(* she wanted the building for her failed Arizona 5Cs Centennial Museum project)

Monday, November 7, 2011

Arizona’s centennial specialty plate

Arizona Republic, letters to the editor, Nov. 15 2011:

The Arizona Centennial Foundation’s specialty license plate is finally available. According to the Arizona Republic, $17 of each $25 for the plate will go to the Foundation for its events and projects. The Republics October 30th story was half correct about the funds. Up thru June 2012, the funds do support centennial events and projects as stated.  However, after that (per 2011 Senate Bill 1262) they go to the Arizona Historical Society for their already failed Arizona Centennial Museum project. Donors should know what is actually happening to their money.

Like the Foundations' logo, the plate is simply a scrambled Arizona flag.  Ironically, it prominently features the copper star representing Arizona’s copper industry.  Since funds from the plate will ultimately go to the AHS, they will help finance the destruction of the mineral museum and Arizona’s copper legacy.

Arizonans should boycott this specialty plate.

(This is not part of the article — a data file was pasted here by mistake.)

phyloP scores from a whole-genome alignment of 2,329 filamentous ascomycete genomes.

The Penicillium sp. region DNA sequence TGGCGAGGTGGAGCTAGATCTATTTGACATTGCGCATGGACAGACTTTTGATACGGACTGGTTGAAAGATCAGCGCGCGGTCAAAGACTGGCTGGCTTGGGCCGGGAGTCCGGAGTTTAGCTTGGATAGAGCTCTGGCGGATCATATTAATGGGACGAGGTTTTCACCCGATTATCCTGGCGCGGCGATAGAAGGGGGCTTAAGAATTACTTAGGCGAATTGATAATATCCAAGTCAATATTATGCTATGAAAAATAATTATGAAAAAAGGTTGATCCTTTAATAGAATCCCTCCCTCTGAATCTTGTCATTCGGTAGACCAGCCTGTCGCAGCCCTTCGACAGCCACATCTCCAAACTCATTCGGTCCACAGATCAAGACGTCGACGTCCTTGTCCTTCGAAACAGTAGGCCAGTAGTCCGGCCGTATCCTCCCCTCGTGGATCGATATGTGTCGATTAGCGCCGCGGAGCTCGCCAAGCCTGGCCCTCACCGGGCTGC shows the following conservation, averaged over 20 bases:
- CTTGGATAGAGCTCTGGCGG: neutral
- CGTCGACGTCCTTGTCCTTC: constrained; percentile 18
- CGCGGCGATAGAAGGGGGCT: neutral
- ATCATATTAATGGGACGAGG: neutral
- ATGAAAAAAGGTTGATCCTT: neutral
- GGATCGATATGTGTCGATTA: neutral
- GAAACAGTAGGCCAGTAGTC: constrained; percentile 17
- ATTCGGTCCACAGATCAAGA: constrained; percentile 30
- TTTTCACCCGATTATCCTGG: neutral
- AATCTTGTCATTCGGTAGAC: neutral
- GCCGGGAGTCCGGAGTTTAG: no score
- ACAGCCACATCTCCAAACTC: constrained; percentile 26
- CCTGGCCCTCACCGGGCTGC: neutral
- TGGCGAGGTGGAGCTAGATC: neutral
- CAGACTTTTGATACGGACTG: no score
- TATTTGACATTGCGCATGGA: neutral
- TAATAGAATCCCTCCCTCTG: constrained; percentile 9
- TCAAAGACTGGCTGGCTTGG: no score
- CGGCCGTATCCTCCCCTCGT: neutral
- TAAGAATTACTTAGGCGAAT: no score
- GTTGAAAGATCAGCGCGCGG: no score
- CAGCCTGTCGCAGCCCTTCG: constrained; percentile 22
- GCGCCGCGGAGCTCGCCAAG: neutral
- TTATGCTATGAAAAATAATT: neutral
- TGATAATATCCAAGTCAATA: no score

Elvina Nawagunda Clemente, Cronkite news
Specialty plates to raise money for the centennial
Arizona Republic, October 30th, 2011, page B5

Tuesday, November 1, 2011

Is history in the way of Centennial Way?

An October enews letter from the Arizona Centennial 2012 Commission proclaims “Centennial Way is Looking Good”. The announcement describing progress on this “highly anticipated project” continues as follows: 

Construction for our Signature Project, Centennial Way, began in May and is still underway! A combined effort between the Arizona Department of Transportation, the city of Phoenix and the Arizona Centennial Commission, this project will re-work this entire street into a beautiful gateway to our State Capitol.

Work has progressed from 7th Avenue to the former mineral museum building. Progress is illustrated with the following before and after photos.

Do Centennial Way planners now intend to remove the “ugly” historic mining equipment still at the former mineral museum to make room for their “beautiful gateway”?

Is this a good use of $7 million in public funds?